THE ROMANCE OF THE REICH

In the 1930s, many English families sent their daughters to finishing school in Hitler’s Germany. Rachel Johnson, who interviewed several for her most recent book, spoke of Britain’s enthusiasm for The Third Reich.

The British press has praised the book for being both entertaining and historically accurate. Johnson, who is the sister of London Mayor Boris Johnson, only recently discovered that her own family had close ties to the Reich.

Germany was probably our closest European partner at that time.

George V. changed the name of his family from “Saxe-Coburg and Gotha” to “Windsor” only in 1917, during the First World War. There were still aristocratic connections and friendships to Germany between the wars.

Two newspapers dealt with Anglo-German relations and printed articles about how wonderful Germany was, how amazing the scenery and how great Hitler was. The British liked that Germany was very clean. Some British girls moved to Berlin or Dresden, but Bavaria with its mountains, castles, museums and beer cellars was more attractive. Oberammergau was well known in England.

My maternal grandmother was in Bavaria in the 1930s, she was Jewish. She enjoyed the opera in Munich, skiing in the mountains and later fell in love with a ski instructor from Freiburg, a member of the National Socialist party.

The women I interviewed say, “We had the best time of our lives.”

They felt fantastic being in Germany during the Third Reich. “It was the highlight of my life,” one told me. To them, it was a rich experience, because England was very stuffy at that time, lots of unemployment, terrible food, and nasty weather. In Bavaria they had the crisp mountain air, a healthy life, the opera, the mountains and handsome Germans in uniform. They couldn’t believe their luck! No chaperons, no parents. They had everything, including sex.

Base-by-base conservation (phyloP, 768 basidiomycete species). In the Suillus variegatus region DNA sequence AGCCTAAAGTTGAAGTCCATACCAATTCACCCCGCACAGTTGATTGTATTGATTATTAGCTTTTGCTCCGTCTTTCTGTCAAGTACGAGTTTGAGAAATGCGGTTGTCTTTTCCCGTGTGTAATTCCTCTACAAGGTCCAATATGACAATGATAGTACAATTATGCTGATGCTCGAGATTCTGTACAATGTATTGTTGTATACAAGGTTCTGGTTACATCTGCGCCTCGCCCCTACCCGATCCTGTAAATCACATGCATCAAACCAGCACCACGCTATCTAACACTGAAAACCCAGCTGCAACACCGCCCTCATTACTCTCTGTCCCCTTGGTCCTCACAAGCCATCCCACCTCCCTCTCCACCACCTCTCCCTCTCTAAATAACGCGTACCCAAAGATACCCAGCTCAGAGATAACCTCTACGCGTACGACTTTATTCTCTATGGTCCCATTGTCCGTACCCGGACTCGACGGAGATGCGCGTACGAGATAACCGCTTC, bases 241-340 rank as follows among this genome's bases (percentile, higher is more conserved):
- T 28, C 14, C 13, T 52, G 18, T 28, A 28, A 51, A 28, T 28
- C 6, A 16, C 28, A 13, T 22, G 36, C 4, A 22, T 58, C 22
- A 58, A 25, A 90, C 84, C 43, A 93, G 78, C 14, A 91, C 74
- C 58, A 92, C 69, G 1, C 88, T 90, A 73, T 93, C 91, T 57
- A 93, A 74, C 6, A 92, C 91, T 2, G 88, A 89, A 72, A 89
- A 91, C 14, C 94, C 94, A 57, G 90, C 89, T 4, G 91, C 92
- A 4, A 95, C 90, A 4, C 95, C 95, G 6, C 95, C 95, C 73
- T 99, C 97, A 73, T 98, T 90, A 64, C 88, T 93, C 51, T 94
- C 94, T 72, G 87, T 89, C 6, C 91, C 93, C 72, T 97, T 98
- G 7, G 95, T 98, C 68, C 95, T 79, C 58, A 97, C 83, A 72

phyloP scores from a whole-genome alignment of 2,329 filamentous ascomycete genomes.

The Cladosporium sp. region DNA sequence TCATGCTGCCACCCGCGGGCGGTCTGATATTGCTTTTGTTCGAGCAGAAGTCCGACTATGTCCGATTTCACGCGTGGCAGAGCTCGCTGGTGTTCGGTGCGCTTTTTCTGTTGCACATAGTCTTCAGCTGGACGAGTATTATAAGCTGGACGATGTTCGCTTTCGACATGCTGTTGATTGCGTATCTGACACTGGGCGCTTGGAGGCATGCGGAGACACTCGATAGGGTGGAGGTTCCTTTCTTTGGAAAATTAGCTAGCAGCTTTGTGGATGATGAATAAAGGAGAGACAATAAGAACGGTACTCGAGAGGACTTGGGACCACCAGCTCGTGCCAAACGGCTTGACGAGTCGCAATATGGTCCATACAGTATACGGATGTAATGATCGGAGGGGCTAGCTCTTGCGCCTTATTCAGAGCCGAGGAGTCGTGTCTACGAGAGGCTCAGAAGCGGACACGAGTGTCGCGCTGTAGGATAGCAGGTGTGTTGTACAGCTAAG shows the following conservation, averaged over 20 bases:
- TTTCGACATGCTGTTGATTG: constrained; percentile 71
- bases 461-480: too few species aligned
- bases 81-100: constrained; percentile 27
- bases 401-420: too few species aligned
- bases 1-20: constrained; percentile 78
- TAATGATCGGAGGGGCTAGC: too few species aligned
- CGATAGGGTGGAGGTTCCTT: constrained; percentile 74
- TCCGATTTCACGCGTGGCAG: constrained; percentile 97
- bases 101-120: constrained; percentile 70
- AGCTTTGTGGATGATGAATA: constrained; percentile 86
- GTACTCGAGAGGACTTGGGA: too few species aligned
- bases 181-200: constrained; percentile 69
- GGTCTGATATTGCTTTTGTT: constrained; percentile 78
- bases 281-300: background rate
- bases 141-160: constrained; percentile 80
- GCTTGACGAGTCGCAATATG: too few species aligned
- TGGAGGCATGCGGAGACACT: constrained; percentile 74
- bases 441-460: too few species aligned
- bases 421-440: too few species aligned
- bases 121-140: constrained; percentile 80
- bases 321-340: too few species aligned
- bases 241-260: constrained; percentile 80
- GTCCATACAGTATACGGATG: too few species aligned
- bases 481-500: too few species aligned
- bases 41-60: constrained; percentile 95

They loved the Germans. I asked the women: “Were you in love at that time?” And they said: “All the time, with everybody.” They typically spent six months there, went to parties and were celebrated.

My mother-in-law’s family was typical of aristocratic attitudes of this period. They were very pro-German. My mother-in-law’s father was chairman of the Anglo-German Alliance, which was set up to bring the two countries closer together. He would make speeches in the House of Lords saying Hitler is a sound chap.

To them, it was the perfect time. Maybe they saw the SS marching on the street, but basically, they enjoyed themselves. You have to remember England in the 1930s suffered from a widespread depression. And then these girls go to Germany, and on the surface everything looks good.

The English turned against Germany in September 1939, after the invasion of Poland. Most Britons had to leave Germany that summer. The only one left in Munich was Unity Mitford, a prominent British National Socialist and part of his inner circle.

In some way, Unity was an example of the English fascination and admiration for Hitler. Her parents went to Germany and tried to get her to return to England, but she refused. They had to leave without her.

I went to Berchtesgaden, where many of the top National Socialists had vacation homes. Johnson: By accident, I went there on Hitler’s birthday. People lit candles on the site of the Berghof, his former residence. That was quite weird. The mountains and the scenery around the Königsee Lake are beautiful, but it’s very hard to avoid the history, or, as the tourism people call it, “the challenging past.”

It remains a period of great fascination, a time of great danger, but also of great English bravery. I thought it was important to try to tell this part of our past from the perspective of some young women.

 

 

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